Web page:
Balancing inflation the Fed’s focus as rates creep up - Movement Mortgage Blog

Strong earnings reports and a better than expected report on jobless claims pushed the 10-year Treasury note yield higher over the last week with investors hoping these are signals of an improving economy. The 10-year note yield rose to 1.67%—a gain of 4.3 basis points (1 basis point is equal to 0.01%). Mortgage rates, as is typical, climbed in tandem with the 10-year note yield. The Freddie Mac 30-year fixed-rate mortgage average went up to 3.09% in the latest survey. Keep in mind, this survey is a weekly average across many lenders and may not necessarily reflect the rate you will be quoted by your mortgage loan officer. 

While 3.09% on average is still an incredibly low interest rate historically, it is the beginning of what many investors have expected for quite some time—rising rates as the Federal Reserve begins to ease pandemic-era monetary policy. 

The big question the Fed is still dealing with is inflation. For months, Fed Chairman Jerome Powell along with the Federal Open Market Committee (FOMC) have reiterated that they believe the current inflation we are seeing is transitory, meaning a temporary side effect of the pandemic recovery. However, this past week Fed Governor Christopher Waller said policy makers may need to move toward “a more aggressive policy response” if inflation keeps rising at its current pace. In September, the inflation rate was just above 3%. 

As a quick recap of how we got to this point, let’s go back to March 2020, the onset of the pandemic. The Fed immediately lowered the overnight lending rate, the interest rate banks pay to borrow money, to 0%. It also started purchasing $120 billion per month worth of Treasury bonds and mortgage-backed securities. The 10-year note yield dropped well below 1.0%, and flirted with going negative. Mortgage interest rates started declining a few months later.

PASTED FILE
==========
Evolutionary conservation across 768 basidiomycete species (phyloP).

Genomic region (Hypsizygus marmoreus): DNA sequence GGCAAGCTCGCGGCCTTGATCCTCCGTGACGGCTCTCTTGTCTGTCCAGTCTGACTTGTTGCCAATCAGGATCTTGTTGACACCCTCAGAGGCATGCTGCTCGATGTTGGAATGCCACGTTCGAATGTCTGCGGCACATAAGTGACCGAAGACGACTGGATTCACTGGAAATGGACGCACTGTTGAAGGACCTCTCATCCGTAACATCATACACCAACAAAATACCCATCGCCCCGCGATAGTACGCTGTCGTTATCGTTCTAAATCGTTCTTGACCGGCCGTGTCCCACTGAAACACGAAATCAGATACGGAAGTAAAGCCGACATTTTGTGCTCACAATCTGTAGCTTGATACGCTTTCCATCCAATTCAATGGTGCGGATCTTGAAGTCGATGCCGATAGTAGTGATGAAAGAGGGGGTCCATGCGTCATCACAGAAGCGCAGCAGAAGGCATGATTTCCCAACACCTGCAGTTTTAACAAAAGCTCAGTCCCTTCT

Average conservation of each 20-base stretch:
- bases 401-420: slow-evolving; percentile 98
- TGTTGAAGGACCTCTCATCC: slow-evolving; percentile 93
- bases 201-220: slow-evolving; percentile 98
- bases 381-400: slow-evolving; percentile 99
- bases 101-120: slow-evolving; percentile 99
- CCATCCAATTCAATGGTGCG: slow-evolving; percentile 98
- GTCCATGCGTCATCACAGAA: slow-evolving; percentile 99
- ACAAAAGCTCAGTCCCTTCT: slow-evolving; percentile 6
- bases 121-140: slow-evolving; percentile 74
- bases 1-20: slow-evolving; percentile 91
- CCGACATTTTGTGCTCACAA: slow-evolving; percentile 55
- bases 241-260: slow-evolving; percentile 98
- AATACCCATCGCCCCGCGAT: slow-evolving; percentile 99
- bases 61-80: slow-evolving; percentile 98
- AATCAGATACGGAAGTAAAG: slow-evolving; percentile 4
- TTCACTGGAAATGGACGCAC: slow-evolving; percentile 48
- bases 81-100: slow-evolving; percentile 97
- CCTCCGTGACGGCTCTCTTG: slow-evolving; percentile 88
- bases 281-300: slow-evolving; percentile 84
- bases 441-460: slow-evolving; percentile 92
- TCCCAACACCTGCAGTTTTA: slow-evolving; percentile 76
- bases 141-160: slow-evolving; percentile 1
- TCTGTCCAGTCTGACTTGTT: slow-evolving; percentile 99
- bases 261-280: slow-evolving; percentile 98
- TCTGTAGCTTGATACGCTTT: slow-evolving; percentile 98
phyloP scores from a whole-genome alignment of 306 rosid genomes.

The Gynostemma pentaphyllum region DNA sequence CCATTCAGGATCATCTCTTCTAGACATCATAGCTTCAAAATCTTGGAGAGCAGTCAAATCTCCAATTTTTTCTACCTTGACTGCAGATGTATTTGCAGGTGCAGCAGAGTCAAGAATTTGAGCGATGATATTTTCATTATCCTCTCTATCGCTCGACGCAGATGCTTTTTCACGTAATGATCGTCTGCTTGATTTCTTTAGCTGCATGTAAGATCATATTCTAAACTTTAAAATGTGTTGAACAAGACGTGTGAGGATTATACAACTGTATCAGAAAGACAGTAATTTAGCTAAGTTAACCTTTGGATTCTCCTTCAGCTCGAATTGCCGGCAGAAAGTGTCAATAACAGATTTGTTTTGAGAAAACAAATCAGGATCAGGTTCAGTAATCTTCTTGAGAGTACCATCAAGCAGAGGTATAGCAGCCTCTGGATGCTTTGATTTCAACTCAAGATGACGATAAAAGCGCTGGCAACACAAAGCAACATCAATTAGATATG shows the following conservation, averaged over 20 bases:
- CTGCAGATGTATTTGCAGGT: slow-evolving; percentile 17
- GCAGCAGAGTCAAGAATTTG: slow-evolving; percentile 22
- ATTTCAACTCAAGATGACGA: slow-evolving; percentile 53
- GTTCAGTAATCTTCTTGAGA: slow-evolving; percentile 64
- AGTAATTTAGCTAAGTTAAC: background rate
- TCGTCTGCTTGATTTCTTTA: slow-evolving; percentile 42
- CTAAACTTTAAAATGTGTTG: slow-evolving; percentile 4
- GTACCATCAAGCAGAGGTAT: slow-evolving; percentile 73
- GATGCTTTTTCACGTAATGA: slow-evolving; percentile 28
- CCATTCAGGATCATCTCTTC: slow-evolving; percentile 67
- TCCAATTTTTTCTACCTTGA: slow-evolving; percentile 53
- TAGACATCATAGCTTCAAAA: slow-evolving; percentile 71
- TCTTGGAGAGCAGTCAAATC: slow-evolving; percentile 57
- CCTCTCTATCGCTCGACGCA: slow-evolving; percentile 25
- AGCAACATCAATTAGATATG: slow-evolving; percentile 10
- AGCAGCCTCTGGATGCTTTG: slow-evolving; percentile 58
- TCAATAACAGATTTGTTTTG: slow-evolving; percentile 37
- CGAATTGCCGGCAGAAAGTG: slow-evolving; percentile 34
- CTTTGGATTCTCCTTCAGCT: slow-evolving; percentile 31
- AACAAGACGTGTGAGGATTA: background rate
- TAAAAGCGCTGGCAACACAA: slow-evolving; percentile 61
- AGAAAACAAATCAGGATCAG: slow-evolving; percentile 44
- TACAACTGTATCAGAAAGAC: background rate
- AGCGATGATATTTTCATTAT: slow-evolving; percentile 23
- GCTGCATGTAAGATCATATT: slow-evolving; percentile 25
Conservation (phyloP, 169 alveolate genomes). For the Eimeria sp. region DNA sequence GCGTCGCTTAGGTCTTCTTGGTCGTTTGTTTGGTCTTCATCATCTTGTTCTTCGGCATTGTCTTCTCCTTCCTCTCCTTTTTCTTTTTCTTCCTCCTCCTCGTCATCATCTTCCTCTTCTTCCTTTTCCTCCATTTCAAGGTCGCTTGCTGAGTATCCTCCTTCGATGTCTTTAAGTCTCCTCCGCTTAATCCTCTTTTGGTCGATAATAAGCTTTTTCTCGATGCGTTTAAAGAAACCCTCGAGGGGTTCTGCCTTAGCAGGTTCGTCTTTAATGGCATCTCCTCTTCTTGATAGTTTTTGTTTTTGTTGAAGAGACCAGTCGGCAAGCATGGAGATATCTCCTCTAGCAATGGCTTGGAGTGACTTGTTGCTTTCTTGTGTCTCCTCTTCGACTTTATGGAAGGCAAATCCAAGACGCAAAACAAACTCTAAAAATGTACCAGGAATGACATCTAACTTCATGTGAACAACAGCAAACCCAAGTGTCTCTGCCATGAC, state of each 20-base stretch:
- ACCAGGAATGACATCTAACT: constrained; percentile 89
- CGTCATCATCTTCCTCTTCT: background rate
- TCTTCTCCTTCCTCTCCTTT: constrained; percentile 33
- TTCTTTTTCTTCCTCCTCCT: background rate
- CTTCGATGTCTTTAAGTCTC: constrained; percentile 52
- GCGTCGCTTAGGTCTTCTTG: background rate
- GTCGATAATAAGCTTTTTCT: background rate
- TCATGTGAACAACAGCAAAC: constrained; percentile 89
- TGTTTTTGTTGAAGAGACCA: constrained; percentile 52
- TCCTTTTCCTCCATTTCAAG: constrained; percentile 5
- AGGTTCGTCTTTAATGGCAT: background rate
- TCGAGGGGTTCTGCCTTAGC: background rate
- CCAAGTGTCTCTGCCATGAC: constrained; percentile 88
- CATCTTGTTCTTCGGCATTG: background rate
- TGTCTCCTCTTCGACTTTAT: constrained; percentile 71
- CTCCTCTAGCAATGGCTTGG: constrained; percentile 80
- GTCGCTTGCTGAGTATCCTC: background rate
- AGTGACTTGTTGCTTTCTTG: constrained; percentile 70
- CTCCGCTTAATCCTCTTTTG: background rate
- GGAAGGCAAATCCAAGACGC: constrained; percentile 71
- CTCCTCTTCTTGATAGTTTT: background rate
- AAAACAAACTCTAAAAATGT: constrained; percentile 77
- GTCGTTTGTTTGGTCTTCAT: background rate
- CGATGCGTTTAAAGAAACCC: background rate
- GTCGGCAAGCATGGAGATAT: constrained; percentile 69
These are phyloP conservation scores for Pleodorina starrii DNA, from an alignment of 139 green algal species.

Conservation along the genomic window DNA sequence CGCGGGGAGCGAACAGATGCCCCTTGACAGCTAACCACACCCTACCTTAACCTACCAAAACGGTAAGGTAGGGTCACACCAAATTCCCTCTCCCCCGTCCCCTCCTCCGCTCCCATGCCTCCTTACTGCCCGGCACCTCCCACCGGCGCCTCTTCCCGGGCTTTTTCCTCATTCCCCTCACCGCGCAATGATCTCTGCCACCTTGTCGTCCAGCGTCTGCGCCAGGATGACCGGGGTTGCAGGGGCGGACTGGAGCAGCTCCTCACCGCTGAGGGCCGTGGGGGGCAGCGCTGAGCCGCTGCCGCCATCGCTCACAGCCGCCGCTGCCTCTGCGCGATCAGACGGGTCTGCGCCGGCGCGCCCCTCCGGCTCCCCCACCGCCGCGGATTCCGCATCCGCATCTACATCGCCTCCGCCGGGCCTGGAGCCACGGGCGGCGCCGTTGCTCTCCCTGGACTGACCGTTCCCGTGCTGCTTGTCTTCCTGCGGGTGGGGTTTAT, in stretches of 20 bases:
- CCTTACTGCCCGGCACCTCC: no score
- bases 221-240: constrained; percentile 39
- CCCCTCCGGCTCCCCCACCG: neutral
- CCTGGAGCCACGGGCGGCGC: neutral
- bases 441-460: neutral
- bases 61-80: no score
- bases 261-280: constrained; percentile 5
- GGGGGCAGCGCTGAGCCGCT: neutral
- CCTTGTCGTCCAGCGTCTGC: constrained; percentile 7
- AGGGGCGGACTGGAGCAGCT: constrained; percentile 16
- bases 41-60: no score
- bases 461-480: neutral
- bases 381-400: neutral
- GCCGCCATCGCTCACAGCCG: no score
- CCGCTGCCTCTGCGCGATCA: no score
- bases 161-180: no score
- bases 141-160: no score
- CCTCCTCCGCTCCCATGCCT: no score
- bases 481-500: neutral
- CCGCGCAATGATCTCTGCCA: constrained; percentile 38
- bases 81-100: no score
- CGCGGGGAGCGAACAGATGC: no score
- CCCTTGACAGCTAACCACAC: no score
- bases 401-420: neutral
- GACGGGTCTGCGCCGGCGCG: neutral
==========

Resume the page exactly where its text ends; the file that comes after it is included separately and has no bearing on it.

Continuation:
In August 2020, Powell outlined the Fed’s inflation policy and said it would allow inflation to run hot, meaning above the 2% goal, temporarily. This decision was meant to support labor as well as broader economic growth. The Fed and the FOMC are still hesitant to raise the benchmark overnight lending rate until there is more stability in the economy. Just a few months ago, the Fed said it would like to see two strong months of jobs reports from the Labor Department before laying out its timeline for hiking rates and tapering bond purchases. However, both the August and September jobs reports were abysmal. 

For now, the Fed has only discussed a somewhat clear timeline for tapering its bond purchases. That will potentially begin mid-November and will likely continue to spur the rise in mortgage interest rates. As of it’s latest policy meeting, FOMC members predict the Fed will start to raise interest rates (overnight lending rates) at the end of 2022 at the earliest. 

So what does all of this mean for housing? Well, as a homeowner or a potential homebuyer you’ve seen inflation first-hand. It is more expensive to build homes because of labor shortages and the cost of materials leading to a lack of replenished supply. It’s more expensive to buy homes because of a lack of supply and high demand. Analysts from Freddie Mac say despite these challenges, they “expect the housing market to remain strong as we head into the end of the year.”

About the Author:

Movement Staff

The Market Update is a weekly commentary compiled by a group of Movement Mortgage capital markets analysts with decades of combined expertise in the financial field. Movement's staff helps take complicated economic topics and turn them into a useful, easy to understand analysis to help you make the best decisions for your financial future.